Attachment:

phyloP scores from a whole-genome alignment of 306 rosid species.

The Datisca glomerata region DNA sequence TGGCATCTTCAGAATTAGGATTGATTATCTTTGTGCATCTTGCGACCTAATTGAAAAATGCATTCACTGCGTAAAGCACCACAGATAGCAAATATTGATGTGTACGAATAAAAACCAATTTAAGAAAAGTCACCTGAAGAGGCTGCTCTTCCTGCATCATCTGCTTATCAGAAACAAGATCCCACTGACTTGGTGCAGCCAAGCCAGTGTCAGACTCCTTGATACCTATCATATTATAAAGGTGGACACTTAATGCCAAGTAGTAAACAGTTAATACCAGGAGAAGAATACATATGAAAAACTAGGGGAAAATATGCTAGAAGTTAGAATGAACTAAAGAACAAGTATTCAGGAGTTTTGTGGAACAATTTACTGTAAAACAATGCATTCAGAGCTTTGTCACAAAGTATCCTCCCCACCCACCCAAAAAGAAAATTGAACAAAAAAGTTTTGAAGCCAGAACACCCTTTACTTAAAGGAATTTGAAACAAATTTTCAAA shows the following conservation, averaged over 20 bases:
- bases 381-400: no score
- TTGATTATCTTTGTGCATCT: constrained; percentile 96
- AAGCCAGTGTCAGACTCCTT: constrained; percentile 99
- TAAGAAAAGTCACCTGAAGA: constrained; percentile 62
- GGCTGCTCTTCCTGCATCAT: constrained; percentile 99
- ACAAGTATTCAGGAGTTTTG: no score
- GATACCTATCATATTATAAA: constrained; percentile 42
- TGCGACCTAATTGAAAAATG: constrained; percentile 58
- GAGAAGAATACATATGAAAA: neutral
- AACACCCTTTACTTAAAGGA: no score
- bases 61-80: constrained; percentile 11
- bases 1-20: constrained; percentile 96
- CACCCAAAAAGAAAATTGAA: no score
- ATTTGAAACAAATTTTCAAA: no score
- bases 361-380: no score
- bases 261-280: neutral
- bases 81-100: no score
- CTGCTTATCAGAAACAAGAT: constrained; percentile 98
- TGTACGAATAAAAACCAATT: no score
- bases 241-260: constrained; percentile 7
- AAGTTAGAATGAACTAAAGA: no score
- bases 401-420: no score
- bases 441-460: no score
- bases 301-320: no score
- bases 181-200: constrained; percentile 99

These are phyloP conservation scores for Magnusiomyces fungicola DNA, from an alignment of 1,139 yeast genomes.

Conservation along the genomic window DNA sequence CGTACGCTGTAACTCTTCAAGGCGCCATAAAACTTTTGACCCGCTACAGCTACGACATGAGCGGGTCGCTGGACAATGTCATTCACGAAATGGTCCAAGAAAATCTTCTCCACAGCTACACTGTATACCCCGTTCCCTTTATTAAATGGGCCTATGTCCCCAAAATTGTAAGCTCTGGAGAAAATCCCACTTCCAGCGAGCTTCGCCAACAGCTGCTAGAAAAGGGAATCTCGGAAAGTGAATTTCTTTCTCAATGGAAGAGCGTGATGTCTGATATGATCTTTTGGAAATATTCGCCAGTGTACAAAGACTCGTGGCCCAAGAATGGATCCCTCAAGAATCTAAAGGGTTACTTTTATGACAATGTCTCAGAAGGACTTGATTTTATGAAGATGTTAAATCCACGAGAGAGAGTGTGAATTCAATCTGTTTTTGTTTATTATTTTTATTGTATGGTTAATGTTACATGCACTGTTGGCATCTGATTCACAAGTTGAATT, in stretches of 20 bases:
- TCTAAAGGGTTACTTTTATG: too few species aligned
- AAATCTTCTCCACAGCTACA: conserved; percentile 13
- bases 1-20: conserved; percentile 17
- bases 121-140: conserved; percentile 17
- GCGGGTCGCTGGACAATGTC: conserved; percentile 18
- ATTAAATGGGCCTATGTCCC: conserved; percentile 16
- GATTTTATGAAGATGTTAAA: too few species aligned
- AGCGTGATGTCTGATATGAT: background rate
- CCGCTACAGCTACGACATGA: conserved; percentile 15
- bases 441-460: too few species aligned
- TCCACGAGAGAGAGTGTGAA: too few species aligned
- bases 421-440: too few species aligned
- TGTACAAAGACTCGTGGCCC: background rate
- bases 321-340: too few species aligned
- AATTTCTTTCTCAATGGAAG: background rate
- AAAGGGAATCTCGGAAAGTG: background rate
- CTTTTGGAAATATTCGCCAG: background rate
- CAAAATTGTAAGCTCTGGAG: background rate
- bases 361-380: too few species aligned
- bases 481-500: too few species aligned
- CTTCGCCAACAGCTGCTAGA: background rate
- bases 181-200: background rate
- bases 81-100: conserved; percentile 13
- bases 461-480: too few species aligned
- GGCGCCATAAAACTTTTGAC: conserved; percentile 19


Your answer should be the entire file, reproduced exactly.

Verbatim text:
phyloP scores from a whole-genome alignment of 306 rosid species.

The Datisca glomerata region DNA sequence TGGCATCTTCAGAATTAGGATTGATTATCTTTGTGCATCTTGCGACCTAATTGAAAAATGCATTCACTGCGTAAAGCACCACAGATAGCAAATATTGATGTGTACGAATAAAAACCAATTTAAGAAAAGTCACCTGAAGAGGCTGCTCTTCCTGCATCATCTGCTTATCAGAAACAAGATCCCACTGACTTGGTGCAGCCAAGCCAGTGTCAGACTCCTTGATACCTATCATATTATAAAGGTGGACACTTAATGCCAAGTAGTAAACAGTTAATACCAGGAGAAGAATACATATGAAAAACTAGGGGAAAATATGCTAGAAGTTAGAATGAACTAAAGAACAAGTATTCAGGAGTTTTGTGGAACAATTTACTGTAAAACAATGCATTCAGAGCTTTGTCACAAAGTATCCTCCCCACCCACCCAAAAAGAAAATTGAACAAAAAAGTTTTGAAGCCAGAACACCCTTTACTTAAAGGAATTTGAAACAAATTTTCAAA shows the following conservation, averaged over 20 bases:
- bases 381-400: no score
- TTGATTATCTTTGTGCATCT: constrained; percentile 96
- AAGCCAGTGTCAGACTCCTT: constrained; percentile 99
- TAAGAAAAGTCACCTGAAGA: constrained; percentile 62
- GGCTGCTCTTCCTGCATCAT: constrained; percentile 99
- ACAAGTATTCAGGAGTTTTG: no score
- GATACCTATCATATTATAAA: constrained; percentile 42
- TGCGACCTAATTGAAAAATG: constrained; percentile 58
- GAGAAGAATACATATGAAAA: neutral
- AACACCCTTTACTTAAAGGA: no score
- bases 61-80: constrained; percentile 11
- bases 1-20: constrained; percentile 96
- CACCCAAAAAGAAAATTGAA: no score
- ATTTGAAACAAATTTTCAAA: no score
- bases 361-380: no score
- bases 261-280: neutral
- bases 81-100: no score
- CTGCTTATCAGAAACAAGAT: constrained; percentile 98
- TGTACGAATAAAAACCAATT: no score
- bases 241-260: constrained; percentile 7
- AAGTTAGAATGAACTAAAGA: no score
- bases 401-420: no score
- bases 441-460: no score
- bases 301-320: no score
- bases 181-200: constrained; percentile 99

These are phyloP conservation scores for Magnusiomyces fungicola DNA, from an alignment of 1,139 yeast genomes.

Conservation along the genomic window DNA sequence CGTACGCTGTAACTCTTCAAGGCGCCATAAAACTTTTGACCCGCTACAGCTACGACATGAGCGGGTCGCTGGACAATGTCATTCACGAAATGGTCCAAGAAAATCTTCTCCACAGCTACACTGTATACCCCGTTCCCTTTATTAAATGGGCCTATGTCCCCAAAATTGTAAGCTCTGGAGAAAATCCCACTTCCAGCGAGCTTCGCCAACAGCTGCTAGAAAAGGGAATCTCGGAAAGTGAATTTCTTTCTCAATGGAAGAGCGTGATGTCTGATATGATCTTTTGGAAATATTCGCCAGTGTACAAAGACTCGTGGCCCAAGAATGGATCCCTCAAGAATCTAAAGGGTTACTTTTATGACAATGTCTCAGAAGGACTTGATTTTATGAAGATGTTAAATCCACGAGAGAGAGTGTGAATTCAATCTGTTTTTGTTTATTATTTTTATTGTATGGTTAATGTTACATGCACTGTTGGCATCTGATTCACAAGTTGAATT, in stretches of 20 bases:
- TCTAAAGGGTTACTTTTATG: too few species aligned
- AAATCTTCTCCACAGCTACA: conserved; percentile 13
- bases 1-20: conserved; percentile 17
- bases 121-140: conserved; percentile 17
- GCGGGTCGCTGGACAATGTC: conserved; percentile 18
- ATTAAATGGGCCTATGTCCC: conserved; percentile 16
- GATTTTATGAAGATGTTAAA: too few species aligned
- AGCGTGATGTCTGATATGAT: background rate
- CCGCTACAGCTACGACATGA: conserved; percentile 15
- bases 441-460: too few species aligned
- TCCACGAGAGAGAGTGTGAA: too few species aligned
- bases 421-440: too few species aligned
- TGTACAAAGACTCGTGGCCC: background rate
- bases 321-340: too few species aligned
- AATTTCTTTCTCAATGGAAG: background rate
- AAAGGGAATCTCGGAAAGTG: background rate
- CTTTTGGAAATATTCGCCAG: background rate
- CAAAATTGTAAGCTCTGGAG: background rate
- bases 361-380: too few species aligned
- bases 481-500: too few species aligned
- CTTCGCCAACAGCTGCTAGA: background rate
- bases 181-200: background rate
- bases 81-100: conserved; percentile 13
- bases 461-480: too few species aligned
- GGCGCCATAAAACTTTTGAC: conserved; percentile 19